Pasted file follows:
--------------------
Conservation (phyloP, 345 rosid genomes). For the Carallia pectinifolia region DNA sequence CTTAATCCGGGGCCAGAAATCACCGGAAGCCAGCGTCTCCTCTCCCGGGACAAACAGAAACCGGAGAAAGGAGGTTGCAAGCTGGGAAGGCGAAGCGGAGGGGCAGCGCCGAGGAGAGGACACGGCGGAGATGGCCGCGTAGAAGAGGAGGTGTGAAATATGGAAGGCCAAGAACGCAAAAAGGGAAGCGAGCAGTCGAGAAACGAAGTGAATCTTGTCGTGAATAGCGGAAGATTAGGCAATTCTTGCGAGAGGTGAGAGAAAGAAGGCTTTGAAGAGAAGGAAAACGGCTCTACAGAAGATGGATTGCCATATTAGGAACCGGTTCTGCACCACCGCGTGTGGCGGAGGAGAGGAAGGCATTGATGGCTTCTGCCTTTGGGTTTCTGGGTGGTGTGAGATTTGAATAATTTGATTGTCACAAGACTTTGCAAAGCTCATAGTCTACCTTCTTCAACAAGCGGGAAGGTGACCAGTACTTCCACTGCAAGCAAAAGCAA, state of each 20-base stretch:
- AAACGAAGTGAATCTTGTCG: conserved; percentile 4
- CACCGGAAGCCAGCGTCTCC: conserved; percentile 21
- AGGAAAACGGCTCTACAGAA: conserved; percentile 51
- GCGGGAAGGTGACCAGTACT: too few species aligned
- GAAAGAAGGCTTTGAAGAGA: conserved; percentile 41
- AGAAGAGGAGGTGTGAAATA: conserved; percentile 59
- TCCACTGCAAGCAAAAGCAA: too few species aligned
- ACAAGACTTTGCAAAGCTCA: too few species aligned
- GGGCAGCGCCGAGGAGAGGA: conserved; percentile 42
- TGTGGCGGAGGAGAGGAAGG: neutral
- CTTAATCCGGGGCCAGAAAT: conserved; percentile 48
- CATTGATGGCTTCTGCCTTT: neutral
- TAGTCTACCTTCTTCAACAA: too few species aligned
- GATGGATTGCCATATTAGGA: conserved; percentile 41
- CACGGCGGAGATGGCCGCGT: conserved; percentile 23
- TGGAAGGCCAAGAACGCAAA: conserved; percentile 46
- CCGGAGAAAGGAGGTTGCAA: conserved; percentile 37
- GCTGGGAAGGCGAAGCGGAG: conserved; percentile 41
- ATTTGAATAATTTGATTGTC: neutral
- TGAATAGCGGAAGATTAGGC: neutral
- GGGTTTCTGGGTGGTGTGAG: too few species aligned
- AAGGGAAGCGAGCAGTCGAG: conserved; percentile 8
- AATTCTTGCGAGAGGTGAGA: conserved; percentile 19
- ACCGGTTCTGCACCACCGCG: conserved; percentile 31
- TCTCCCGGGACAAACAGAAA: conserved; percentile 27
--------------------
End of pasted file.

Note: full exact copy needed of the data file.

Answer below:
Conservation (phyloP, 345 rosid genomes). For the Carallia pectinifolia region DNA sequence CTTAATCCGGGGCCAGAAATCACCGGAAGCCAGCGTCTCCTCTCCCGGGACAAACAGAAACCGGAGAAAGGAGGTTGCAAGCTGGGAAGGCGAAGCGGAGGGGCAGCGCCGAGGAGAGGACACGGCGGAGATGGCCGCGTAGAAGAGGAGGTGTGAAATATGGAAGGCCAAGAACGCAAAAAGGGAAGCGAGCAGTCGAGAAACGAAGTGAATCTTGTCGTGAATAGCGGAAGATTAGGCAATTCTTGCGAGAGGTGAGAGAAAGAAGGCTTTGAAGAGAAGGAAAACGGCTCTACAGAAGATGGATTGCCATATTAGGAACCGGTTCTGCACCACCGCGTGTGGCGGAGGAGAGGAAGGCATTGATGGCTTCTGCCTTTGGGTTTCTGGGTGGTGTGAGATTTGAATAATTTGATTGTCACAAGACTTTGCAAAGCTCATAGTCTACCTTCTTCAACAAGCGGGAAGGTGACCAGTACTTCCACTGCAAGCAAAAGCAA, state of each 20-base stretch:
- AAACGAAGTGAATCTTGTCG: conserved; percentile 4
- CACCGGAAGCCAGCGTCTCC: conserved; percentile 21
- AGGAAAACGGCTCTACAGAA: conserved; percentile 51
- GCGGGAAGGTGACCAGTACT: too few species aligned
- GAAAGAAGGCTTTGAAGAGA: conserved; percentile 41
- AGAAGAGGAGGTGTGAAATA: conserved; percentile 59
- TCCACTGCAAGCAAAAGCAA: too few species aligned
- ACAAGACTTTGCAAAGCTCA: too few species aligned
- GGGCAGCGCCGAGGAGAGGA: conserved; percentile 42
- TGTGGCGGAGGAGAGGAAGG: neutral
- CTTAATCCGGGGCCAGAAAT: conserved; percentile 48
- CATTGATGGCTTCTGCCTTT: neutral
- TAGTCTACCTTCTTCAACAA: too few species aligned
- GATGGATTGCCATATTAGGA: conserved; percentile 41
- CACGGCGGAGATGGCCGCGT: conserved; percentile 23
- TGGAAGGCCAAGAACGCAAA: conserved; percentile 46
- CCGGAGAAAGGAGGTTGCAA: conserved; percentile 37
- GCTGGGAAGGCGAAGCGGAG: conserved; percentile 41
- ATTTGAATAATTTGATTGTC: neutral
- TGAATAGCGGAAGATTAGGC: neutral
- GGGTTTCTGGGTGGTGTGAG: too few species aligned
- AAGGGAAGCGAGCAGTCGAG: conserved; percentile 8
- AATTCTTGCGAGAGGTGAGA: conserved; percentile 19
- ACCGGTTCTGCACCACCGCG: conserved; percentile 31
- TCTCCCGGGACAAACAGAAA: conserved; percentile 27